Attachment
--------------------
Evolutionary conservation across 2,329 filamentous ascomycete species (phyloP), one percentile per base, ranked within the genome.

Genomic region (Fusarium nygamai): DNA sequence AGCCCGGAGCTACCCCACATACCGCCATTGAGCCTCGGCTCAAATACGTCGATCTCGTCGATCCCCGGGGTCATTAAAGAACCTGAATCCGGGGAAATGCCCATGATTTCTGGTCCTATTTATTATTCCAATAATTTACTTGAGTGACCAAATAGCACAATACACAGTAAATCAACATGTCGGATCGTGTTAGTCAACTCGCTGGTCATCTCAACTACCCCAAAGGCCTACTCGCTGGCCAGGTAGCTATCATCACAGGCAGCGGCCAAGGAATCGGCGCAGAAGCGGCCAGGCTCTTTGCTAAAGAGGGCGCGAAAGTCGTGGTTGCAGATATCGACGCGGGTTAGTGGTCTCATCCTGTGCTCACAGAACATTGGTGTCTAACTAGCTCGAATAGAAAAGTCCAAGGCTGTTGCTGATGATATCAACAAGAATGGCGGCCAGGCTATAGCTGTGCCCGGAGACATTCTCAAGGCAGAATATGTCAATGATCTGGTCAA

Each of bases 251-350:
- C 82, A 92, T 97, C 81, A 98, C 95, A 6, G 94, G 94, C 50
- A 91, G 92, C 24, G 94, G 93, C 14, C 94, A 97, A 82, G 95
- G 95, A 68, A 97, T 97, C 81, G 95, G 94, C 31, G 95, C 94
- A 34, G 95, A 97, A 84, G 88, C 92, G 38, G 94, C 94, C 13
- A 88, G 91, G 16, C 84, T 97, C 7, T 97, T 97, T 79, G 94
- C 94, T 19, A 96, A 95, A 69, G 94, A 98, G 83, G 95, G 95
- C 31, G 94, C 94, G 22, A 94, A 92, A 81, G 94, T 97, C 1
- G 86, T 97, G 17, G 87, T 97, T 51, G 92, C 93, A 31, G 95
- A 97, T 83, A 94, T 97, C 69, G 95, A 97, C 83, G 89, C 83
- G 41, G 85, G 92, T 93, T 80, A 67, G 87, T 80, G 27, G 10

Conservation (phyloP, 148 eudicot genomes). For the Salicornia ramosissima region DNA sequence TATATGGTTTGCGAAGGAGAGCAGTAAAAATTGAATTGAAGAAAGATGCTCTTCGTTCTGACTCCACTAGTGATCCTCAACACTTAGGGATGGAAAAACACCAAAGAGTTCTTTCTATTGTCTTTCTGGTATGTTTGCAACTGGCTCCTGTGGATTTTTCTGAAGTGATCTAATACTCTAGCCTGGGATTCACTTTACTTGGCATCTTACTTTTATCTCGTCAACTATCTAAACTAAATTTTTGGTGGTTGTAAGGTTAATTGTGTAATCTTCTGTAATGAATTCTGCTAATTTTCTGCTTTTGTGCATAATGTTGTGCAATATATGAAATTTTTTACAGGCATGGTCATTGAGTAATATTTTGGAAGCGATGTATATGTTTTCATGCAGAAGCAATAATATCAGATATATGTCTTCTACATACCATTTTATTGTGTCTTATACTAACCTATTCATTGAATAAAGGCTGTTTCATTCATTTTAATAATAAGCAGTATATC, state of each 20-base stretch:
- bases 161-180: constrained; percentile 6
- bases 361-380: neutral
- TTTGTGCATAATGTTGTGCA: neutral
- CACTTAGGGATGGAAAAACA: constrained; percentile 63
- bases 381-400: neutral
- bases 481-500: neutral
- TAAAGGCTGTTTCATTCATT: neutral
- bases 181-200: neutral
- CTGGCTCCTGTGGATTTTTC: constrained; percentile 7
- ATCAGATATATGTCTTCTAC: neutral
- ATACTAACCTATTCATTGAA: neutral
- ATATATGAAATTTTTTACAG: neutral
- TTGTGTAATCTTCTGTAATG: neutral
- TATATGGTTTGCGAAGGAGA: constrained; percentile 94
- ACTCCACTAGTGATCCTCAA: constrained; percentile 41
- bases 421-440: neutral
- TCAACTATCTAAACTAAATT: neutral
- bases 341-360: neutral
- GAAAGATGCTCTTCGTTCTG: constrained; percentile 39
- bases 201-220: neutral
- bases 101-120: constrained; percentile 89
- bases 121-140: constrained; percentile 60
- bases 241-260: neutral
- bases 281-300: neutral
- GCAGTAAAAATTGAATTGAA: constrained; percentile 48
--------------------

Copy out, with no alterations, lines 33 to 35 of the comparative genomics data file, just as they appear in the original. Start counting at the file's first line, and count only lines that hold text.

- GAAAGATGCTCTTCGTTCTG: constrained; percentile 39
- bases 201-220: neutral
- bases 101-120: constrained; percentile 89